Directors commended the Chinese authorities for implementing substantial reforms that have supported the internationalization of the RMB and would facilitate its use in Fund operations. They recognized some remaining operational challenges but expected their impact to be mitigated by a number of factors, including the unencumbered access of Fund members and SDR users to both onshore and offshore markets. Directors stressed the importance of continuing and deepening the recent reforms and addressing any operational issues that may arise.
In light of the above considerations, Directors agreed that, effective October 1, 2016, the RMB is determined by the Fund to be freely usable. Directors further agreed that upon the effectiveness of this determination, the RMB will meet both criteria for SDR inclusion and will be added as a fifth currency in the SDR basket, in addition to the U.S. dollar, euro, Japanese yen, and pound sterling. Directors considered that expanding the basket to five currencies is appropriate, given that the relative rankings of the export shares of Japan and the United Kingdom have switched over time. They also viewed the administrative burden of expanding the basket by one currency as manageable. Authorities of all currencies represented in the SDR basket, which would now include the Chinese authorities, are expected to maintain a policy framework that facilitates operations for the Fund, its membership and other SDR users in their currencies.
Directors agreed that in order for the SDR basket to reflect the characteristics of currencies rather than members, the currency-based approach applied since 2000 to monetary unions should be applied to all currencies when determining currency weights. They welcomed the weighting formula proposals as they address issues recognized in previous reviews, in particular by increasing the share of financial variables relative to exports, broadening the scope of the financial variables to cover private sector transactions, and setting fixed weights for exports and financial variables.
Specifically, Directors supported a formula consisting of equal weights on exports and a financial variable, with the latter comprising in equal shares official holdings of foreign exchange, foreign exchange turnover, and the sum of international bank liabilities and international debt securities. They viewed this formula as simple and transparent, while preserving broad stability in the composition of the basket and continuity in the method of valuation. Directors agreed that where data for any variable in the weighting formula are not available from uniform sources or for each year of the relevant valuation period, appropriate alternative data sources shall be used and the average values of available data shall be calculated as inputs. They underscored the importance of making efforts to address remaining data gaps, including in the currency coverage of the COFER database, ahead of the next SDR review.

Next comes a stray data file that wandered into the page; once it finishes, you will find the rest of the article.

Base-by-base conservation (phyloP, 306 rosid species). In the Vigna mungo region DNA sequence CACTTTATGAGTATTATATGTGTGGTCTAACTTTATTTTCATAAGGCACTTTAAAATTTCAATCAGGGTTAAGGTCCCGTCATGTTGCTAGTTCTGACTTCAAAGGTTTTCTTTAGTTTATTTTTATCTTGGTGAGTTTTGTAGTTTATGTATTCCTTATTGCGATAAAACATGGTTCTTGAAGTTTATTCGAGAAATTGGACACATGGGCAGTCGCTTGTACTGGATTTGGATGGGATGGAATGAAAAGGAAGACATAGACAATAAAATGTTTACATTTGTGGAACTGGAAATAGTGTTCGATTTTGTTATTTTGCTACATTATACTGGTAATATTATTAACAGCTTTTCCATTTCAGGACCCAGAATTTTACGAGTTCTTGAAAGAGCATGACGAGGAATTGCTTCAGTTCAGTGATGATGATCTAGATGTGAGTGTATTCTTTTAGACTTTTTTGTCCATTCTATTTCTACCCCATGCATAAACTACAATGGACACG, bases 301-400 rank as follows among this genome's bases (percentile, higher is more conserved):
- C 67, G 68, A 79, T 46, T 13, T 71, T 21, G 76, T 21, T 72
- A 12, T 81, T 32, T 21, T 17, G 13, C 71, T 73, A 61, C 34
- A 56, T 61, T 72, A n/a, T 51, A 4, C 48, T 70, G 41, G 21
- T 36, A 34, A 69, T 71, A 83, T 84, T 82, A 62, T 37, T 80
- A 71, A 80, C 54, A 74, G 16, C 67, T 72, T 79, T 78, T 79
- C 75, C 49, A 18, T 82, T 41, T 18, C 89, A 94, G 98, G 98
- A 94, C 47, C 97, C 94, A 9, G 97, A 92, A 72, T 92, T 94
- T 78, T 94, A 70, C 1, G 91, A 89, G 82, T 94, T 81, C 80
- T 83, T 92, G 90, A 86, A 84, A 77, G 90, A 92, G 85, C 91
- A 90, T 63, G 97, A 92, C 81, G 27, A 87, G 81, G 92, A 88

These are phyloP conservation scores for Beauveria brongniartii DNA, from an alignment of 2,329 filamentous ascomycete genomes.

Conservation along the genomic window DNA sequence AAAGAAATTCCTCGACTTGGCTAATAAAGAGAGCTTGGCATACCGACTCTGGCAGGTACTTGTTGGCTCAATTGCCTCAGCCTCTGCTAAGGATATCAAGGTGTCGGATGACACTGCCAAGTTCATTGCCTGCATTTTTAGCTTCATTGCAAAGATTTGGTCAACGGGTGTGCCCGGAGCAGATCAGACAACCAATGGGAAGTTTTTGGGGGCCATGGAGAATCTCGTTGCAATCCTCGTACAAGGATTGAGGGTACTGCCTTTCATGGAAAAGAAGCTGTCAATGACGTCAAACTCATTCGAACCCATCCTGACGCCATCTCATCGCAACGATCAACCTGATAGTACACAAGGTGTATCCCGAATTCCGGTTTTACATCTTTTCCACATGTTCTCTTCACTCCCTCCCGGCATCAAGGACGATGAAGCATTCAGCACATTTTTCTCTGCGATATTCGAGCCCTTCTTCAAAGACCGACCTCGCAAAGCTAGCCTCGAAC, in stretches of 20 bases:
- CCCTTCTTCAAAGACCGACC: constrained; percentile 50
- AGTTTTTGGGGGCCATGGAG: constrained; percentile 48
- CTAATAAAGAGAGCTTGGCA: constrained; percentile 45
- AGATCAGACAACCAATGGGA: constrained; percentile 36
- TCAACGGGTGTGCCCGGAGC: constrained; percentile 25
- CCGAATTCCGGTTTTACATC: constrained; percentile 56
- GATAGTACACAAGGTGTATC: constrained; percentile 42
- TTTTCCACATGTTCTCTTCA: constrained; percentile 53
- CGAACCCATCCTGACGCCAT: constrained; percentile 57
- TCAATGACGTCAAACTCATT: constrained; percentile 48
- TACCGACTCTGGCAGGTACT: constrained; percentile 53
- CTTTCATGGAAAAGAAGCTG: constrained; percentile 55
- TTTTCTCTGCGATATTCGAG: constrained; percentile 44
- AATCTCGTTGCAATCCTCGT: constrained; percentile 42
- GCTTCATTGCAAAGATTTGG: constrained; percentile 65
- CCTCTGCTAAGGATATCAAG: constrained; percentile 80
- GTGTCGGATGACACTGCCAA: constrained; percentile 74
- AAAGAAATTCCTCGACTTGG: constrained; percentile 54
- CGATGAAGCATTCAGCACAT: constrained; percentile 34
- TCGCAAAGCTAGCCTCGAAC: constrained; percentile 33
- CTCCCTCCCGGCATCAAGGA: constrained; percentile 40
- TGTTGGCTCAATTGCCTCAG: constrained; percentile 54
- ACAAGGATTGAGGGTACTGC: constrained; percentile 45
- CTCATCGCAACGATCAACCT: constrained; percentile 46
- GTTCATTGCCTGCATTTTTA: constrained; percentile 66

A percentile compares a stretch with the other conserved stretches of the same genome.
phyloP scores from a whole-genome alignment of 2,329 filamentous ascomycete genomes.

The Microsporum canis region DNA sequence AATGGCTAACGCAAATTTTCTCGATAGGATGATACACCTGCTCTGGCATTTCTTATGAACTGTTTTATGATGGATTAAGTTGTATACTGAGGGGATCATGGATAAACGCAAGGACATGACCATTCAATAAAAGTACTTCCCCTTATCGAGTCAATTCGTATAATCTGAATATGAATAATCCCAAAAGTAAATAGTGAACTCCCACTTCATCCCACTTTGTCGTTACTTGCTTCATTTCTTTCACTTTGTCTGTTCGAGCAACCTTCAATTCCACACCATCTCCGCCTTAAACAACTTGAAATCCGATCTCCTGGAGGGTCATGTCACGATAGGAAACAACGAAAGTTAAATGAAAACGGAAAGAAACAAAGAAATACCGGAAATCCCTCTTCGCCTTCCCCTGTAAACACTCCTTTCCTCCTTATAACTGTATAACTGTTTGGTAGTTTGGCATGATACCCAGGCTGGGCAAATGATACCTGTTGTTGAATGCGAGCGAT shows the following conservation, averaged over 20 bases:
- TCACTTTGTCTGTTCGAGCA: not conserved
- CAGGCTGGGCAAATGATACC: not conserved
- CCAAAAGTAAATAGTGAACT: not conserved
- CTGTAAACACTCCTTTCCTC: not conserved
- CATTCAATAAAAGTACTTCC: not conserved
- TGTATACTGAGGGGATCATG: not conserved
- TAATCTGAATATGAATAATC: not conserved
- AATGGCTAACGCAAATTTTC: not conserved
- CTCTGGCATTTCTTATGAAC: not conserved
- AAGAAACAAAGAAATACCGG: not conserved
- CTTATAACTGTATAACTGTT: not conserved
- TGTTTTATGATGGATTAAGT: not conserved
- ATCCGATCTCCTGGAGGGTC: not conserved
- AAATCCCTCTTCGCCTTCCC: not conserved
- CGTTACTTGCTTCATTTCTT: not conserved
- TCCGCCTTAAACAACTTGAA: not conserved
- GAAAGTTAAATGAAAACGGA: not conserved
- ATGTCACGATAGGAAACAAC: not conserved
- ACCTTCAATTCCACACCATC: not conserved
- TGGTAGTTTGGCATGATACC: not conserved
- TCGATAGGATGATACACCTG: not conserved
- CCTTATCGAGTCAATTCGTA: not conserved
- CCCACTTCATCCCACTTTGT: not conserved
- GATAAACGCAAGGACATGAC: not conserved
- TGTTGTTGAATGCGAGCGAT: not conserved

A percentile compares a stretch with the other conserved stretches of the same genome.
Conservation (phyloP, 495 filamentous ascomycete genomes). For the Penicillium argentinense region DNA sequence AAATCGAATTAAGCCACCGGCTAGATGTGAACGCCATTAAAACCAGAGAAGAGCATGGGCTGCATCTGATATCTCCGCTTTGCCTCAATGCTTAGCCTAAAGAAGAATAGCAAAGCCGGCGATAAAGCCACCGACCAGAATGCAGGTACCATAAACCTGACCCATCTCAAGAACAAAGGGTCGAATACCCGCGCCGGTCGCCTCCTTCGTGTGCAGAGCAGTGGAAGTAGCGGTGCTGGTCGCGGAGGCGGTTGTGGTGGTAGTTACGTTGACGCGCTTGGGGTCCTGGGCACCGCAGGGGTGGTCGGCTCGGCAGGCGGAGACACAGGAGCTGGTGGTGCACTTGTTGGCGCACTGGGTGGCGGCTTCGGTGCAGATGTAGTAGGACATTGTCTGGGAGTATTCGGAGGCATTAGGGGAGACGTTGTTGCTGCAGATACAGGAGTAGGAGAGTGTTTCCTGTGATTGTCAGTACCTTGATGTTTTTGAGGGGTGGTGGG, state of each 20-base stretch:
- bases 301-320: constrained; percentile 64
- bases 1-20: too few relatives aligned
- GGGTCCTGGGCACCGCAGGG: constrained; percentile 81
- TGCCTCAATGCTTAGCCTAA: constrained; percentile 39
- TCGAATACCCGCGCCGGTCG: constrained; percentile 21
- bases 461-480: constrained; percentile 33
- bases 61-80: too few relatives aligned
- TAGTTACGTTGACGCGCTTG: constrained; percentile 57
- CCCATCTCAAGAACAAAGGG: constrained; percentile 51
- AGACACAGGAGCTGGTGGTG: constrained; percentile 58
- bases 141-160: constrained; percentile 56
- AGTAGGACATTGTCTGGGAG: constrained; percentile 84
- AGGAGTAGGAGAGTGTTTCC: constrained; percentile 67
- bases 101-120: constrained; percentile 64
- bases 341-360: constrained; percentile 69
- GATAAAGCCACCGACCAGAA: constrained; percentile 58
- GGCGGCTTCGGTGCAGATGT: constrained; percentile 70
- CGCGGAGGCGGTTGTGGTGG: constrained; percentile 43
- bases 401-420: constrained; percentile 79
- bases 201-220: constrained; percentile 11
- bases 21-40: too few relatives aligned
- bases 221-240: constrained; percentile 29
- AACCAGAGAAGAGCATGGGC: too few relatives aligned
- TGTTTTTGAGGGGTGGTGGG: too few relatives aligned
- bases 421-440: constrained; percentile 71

Directors considered that the financial instruments representing the current four currencies used in determining the SDR interest rate remain appropriate. For the RMB, they regarded the three-month benchmark yield for China Treasury bonds as broadly reflecting conditions in the onshore money market while having a credit risk profile of the highest quality. Accordingly, Directors agreed that it is the most appropriate RMB-denominated instrument and meets the established characteristics for instruments in the SDR interest rate basket, and thus decided to add it to the basket.
Directors noted that when the new SDR currency basket comes into effect, the SDR interest rate is likely to be affected, as on past occasions. They looked forward to a comprehensive discussion of the implications of any such changes in the SDR interest rate in the context of the next review of the Fund’s income position in April 2016. This would allow any relevant policy decisions to be taken well in advance of the effectiveness of the new SDR basket.
Directors acknowledged the lead time necessary for the Fund, its members, and other SDR users to adjust to today’s decisions. They thus agreed that all of the above changes would take effect as of October 1, 2016.